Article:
“It works shockingly well,” said Dr. Alice Cheng, a gastroenterologist at Stanford University who led the new study.

Dr. Cheng and her colleagues can now use the new synthetic microbiome to learn about the role of each individual microbe, knowledge that could help doctors tackle other disorders. For example, the scientists could mix a cocktail of 118 of the 119 species in the lab and then see how the modified microbiome affects the health of mice.

(Video) scientists have created a human microbiome from scratch..

“It’s something that has been badly needed for some period of time,” said Dr. Gary Wu, a gastroenterologist at the University of Pennsylvania School of Medicine who was not involved in the research.

Each of us harbors about 30 trillion microbes, roughly the same number as our own cells. But since bacteria are much smaller, they make up only a few pounds of our weight.

Image

Before the 21st century, most of what was known about the human microbiome came from the few species that researchers managed to grow in a petri dish. In the early-2000s, scientists made a major advance by fishing DNA from samples of human spit, stool and skin. With those genetic sequences in hand, they created a catalog of species that live in our bodies.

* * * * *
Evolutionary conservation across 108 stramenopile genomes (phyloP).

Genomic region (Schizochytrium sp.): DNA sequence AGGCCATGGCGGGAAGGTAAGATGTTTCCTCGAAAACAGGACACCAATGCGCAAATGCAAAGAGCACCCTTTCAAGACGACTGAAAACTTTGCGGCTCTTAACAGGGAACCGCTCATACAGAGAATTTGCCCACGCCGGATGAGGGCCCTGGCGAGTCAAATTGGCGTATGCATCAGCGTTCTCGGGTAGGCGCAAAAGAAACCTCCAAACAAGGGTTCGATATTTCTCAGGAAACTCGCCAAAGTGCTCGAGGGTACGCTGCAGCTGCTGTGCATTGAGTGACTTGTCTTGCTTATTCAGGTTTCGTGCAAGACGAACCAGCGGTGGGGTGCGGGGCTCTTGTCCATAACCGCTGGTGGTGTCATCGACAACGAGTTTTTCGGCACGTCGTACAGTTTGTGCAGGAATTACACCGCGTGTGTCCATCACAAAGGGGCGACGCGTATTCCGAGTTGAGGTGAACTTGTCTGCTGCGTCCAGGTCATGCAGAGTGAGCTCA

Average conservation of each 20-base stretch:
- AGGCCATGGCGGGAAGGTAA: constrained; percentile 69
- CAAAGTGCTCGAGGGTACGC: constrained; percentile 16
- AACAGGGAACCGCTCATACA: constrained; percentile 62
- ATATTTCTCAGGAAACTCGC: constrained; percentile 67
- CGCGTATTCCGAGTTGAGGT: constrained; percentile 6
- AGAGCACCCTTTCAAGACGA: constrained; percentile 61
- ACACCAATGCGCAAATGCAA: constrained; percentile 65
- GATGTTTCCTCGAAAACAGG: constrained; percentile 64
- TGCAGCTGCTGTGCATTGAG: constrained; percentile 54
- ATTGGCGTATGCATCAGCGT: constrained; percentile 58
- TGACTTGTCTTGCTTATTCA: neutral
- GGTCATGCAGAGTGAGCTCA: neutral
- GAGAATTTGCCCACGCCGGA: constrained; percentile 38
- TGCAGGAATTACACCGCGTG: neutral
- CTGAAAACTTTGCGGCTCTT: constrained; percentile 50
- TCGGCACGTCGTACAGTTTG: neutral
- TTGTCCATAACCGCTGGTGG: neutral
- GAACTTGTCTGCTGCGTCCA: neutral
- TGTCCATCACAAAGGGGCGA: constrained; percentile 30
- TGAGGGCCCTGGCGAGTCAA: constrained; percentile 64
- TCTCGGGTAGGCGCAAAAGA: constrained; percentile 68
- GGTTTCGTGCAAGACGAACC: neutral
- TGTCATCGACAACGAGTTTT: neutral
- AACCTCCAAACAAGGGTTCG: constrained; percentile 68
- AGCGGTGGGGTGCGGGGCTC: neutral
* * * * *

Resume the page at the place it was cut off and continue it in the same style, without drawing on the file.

The list was startlingly long, and many species were new to microbiologists. Making matters more confusing, most species live in some people but not others. There is no one human microbiome.

A number of researchers turned to mice to get better acquainted with some of these unfamiliar organisms. They reared germ-free animals in sterile cages and then put a broth made from human feces into the animals’ intestines. The microbes in that fecal transplant then started replicating in the animals.

These experiments have delivered some tantalizing results. For example, in some experiments, germ-free mice that received microbiomes from obese people put on more weight than did mice transplanted with microbiomes from people of average weight.